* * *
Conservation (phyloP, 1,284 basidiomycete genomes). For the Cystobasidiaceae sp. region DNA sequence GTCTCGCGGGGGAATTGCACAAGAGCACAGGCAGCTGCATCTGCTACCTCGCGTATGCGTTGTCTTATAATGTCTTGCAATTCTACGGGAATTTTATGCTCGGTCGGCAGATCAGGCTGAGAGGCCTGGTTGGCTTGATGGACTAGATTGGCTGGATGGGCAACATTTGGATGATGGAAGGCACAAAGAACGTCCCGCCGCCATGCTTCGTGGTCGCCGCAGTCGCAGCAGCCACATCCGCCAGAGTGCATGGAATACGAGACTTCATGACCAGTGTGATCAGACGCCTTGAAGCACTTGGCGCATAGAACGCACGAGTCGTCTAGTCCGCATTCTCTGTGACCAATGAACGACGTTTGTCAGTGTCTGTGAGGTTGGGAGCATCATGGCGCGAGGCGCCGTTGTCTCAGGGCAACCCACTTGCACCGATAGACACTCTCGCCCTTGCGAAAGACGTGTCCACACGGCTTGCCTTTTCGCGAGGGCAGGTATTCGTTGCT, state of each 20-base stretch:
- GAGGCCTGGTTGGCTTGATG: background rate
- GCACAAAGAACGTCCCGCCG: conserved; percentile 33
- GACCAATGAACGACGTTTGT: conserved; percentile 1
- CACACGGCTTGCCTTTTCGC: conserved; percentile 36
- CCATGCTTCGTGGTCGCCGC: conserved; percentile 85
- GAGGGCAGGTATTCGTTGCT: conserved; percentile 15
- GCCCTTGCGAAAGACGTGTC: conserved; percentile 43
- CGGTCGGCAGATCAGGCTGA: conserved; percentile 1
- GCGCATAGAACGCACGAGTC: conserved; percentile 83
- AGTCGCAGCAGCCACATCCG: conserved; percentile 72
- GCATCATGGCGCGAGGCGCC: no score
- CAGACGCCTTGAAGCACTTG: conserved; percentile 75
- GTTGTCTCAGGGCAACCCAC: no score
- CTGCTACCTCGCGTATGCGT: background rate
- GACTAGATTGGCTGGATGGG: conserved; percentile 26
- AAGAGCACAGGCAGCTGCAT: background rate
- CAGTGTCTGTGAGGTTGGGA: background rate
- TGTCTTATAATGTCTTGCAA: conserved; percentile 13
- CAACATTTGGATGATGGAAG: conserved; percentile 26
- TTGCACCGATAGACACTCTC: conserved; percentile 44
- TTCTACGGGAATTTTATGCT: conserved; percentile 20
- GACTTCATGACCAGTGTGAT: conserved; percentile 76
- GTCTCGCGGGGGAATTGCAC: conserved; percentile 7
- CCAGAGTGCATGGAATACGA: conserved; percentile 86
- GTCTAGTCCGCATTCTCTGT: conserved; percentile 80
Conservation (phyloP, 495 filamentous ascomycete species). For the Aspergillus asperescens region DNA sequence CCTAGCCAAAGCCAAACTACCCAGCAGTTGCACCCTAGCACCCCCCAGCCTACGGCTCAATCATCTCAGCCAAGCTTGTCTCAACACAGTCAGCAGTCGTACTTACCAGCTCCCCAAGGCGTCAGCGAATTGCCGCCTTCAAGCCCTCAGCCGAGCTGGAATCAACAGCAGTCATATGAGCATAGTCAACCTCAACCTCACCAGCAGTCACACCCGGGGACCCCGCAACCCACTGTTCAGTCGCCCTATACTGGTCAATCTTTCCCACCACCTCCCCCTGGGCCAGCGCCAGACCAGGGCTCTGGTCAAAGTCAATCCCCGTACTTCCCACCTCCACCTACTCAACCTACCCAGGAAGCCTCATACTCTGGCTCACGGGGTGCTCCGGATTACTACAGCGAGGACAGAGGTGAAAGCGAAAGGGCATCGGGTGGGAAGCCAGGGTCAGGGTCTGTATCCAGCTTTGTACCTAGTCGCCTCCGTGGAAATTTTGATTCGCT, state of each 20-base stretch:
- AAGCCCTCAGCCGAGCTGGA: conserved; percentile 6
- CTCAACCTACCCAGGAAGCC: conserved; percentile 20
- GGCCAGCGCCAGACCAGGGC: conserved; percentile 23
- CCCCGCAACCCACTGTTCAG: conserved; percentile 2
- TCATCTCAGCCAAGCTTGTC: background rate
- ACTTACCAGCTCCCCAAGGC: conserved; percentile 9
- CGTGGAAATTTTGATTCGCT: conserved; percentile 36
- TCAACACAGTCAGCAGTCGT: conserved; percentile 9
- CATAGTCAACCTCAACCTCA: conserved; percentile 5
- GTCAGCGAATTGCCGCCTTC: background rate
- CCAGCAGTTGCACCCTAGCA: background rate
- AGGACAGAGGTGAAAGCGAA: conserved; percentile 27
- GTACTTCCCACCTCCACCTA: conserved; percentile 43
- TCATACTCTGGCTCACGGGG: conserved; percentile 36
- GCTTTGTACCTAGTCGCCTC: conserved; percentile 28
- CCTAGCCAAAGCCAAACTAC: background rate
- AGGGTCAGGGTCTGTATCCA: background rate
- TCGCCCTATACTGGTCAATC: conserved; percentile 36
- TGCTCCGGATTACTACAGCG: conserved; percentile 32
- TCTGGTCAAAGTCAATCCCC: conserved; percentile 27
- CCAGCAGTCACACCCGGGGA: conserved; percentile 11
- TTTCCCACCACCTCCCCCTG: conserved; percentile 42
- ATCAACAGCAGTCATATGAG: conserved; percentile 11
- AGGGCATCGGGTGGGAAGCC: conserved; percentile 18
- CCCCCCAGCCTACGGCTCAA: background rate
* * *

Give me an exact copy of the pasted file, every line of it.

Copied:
Conservation (phyloP, 1,284 basidiomycete genomes). For the Cystobasidiaceae sp. region DNA sequence GTCTCGCGGGGGAATTGCACAAGAGCACAGGCAGCTGCATCTGCTACCTCGCGTATGCGTTGTCTTATAATGTCTTGCAATTCTACGGGAATTTTATGCTCGGTCGGCAGATCAGGCTGAGAGGCCTGGTTGGCTTGATGGACTAGATTGGCTGGATGGGCAACATTTGGATGATGGAAGGCACAAAGAACGTCCCGCCGCCATGCTTCGTGGTCGCCGCAGTCGCAGCAGCCACATCCGCCAGAGTGCATGGAATACGAGACTTCATGACCAGTGTGATCAGACGCCTTGAAGCACTTGGCGCATAGAACGCACGAGTCGTCTAGTCCGCATTCTCTGTGACCAATGAACGACGTTTGTCAGTGTCTGTGAGGTTGGGAGCATCATGGCGCGAGGCGCCGTTGTCTCAGGGCAACCCACTTGCACCGATAGACACTCTCGCCCTTGCGAAAGACGTGTCCACACGGCTTGCCTTTTCGCGAGGGCAGGTATTCGTTGCT, state of each 20-base stretch:
- GAGGCCTGGTTGGCTTGATG: background rate
- GCACAAAGAACGTCCCGCCG: conserved; percentile 33
- GACCAATGAACGACGTTTGT: conserved; percentile 1
- CACACGGCTTGCCTTTTCGC: conserved; percentile 36
- CCATGCTTCGTGGTCGCCGC: conserved; percentile 85
- GAGGGCAGGTATTCGTTGCT: conserved; percentile 15
- GCCCTTGCGAAAGACGTGTC: conserved; percentile 43
- CGGTCGGCAGATCAGGCTGA: conserved; percentile 1
- GCGCATAGAACGCACGAGTC: conserved; percentile 83
- AGTCGCAGCAGCCACATCCG: conserved; percentile 72
- GCATCATGGCGCGAGGCGCC: no score
- CAGACGCCTTGAAGCACTTG: conserved; percentile 75
- GTTGTCTCAGGGCAACCCAC: no score
- CTGCTACCTCGCGTATGCGT: background rate
- GACTAGATTGGCTGGATGGG: conserved; percentile 26
- AAGAGCACAGGCAGCTGCAT: background rate
- CAGTGTCTGTGAGGTTGGGA: background rate
- TGTCTTATAATGTCTTGCAA: conserved; percentile 13
- CAACATTTGGATGATGGAAG: conserved; percentile 26
- TTGCACCGATAGACACTCTC: conserved; percentile 44
- TTCTACGGGAATTTTATGCT: conserved; percentile 20
- GACTTCATGACCAGTGTGAT: conserved; percentile 76
- GTCTCGCGGGGGAATTGCAC: conserved; percentile 7
- CCAGAGTGCATGGAATACGA: conserved; percentile 86
- GTCTAGTCCGCATTCTCTGT: conserved; percentile 80
Conservation (phyloP, 495 filamentous ascomycete species). For the Aspergillus asperescens region DNA sequence CCTAGCCAAAGCCAAACTACCCAGCAGTTGCACCCTAGCACCCCCCAGCCTACGGCTCAATCATCTCAGCCAAGCTTGTCTCAACACAGTCAGCAGTCGTACTTACCAGCTCCCCAAGGCGTCAGCGAATTGCCGCCTTCAAGCCCTCAGCCGAGCTGGAATCAACAGCAGTCATATGAGCATAGTCAACCTCAACCTCACCAGCAGTCACACCCGGGGACCCCGCAACCCACTGTTCAGTCGCCCTATACTGGTCAATCTTTCCCACCACCTCCCCCTGGGCCAGCGCCAGACCAGGGCTCTGGTCAAAGTCAATCCCCGTACTTCCCACCTCCACCTACTCAACCTACCCAGGAAGCCTCATACTCTGGCTCACGGGGTGCTCCGGATTACTACAGCGAGGACAGAGGTGAAAGCGAAAGGGCATCGGGTGGGAAGCCAGGGTCAGGGTCTGTATCCAGCTTTGTACCTAGTCGCCTCCGTGGAAATTTTGATTCGCT, state of each 20-base stretch:
- AAGCCCTCAGCCGAGCTGGA: conserved; percentile 6
- CTCAACCTACCCAGGAAGCC: conserved; percentile 20
- GGCCAGCGCCAGACCAGGGC: conserved; percentile 23
- CCCCGCAACCCACTGTTCAG: conserved; percentile 2
- TCATCTCAGCCAAGCTTGTC: background rate
- ACTTACCAGCTCCCCAAGGC: conserved; percentile 9
- CGTGGAAATTTTGATTCGCT: conserved; percentile 36
- TCAACACAGTCAGCAGTCGT: conserved; percentile 9
- CATAGTCAACCTCAACCTCA: conserved; percentile 5
- GTCAGCGAATTGCCGCCTTC: background rate
- CCAGCAGTTGCACCCTAGCA: background rate
- AGGACAGAGGTGAAAGCGAA: conserved; percentile 27
- GTACTTCCCACCTCCACCTA: conserved; percentile 43
- TCATACTCTGGCTCACGGGG: conserved; percentile 36
- GCTTTGTACCTAGTCGCCTC: conserved; percentile 28
- CCTAGCCAAAGCCAAACTAC: background rate
- AGGGTCAGGGTCTGTATCCA: background rate
- TCGCCCTATACTGGTCAATC: conserved; percentile 36
- TGCTCCGGATTACTACAGCG: conserved; percentile 32
- TCTGGTCAAAGTCAATCCCC: conserved; percentile 27
- CCAGCAGTCACACCCGGGGA: conserved; percentile 11
- TTTCCCACCACCTCCCCCTG: conserved; percentile 42
- ATCAACAGCAGTCATATGAG: conserved; percentile 11
- AGGGCATCGGGTGGGAAGCC: conserved; percentile 18
- CCCCCCAGCCTACGGCTCAA: background rate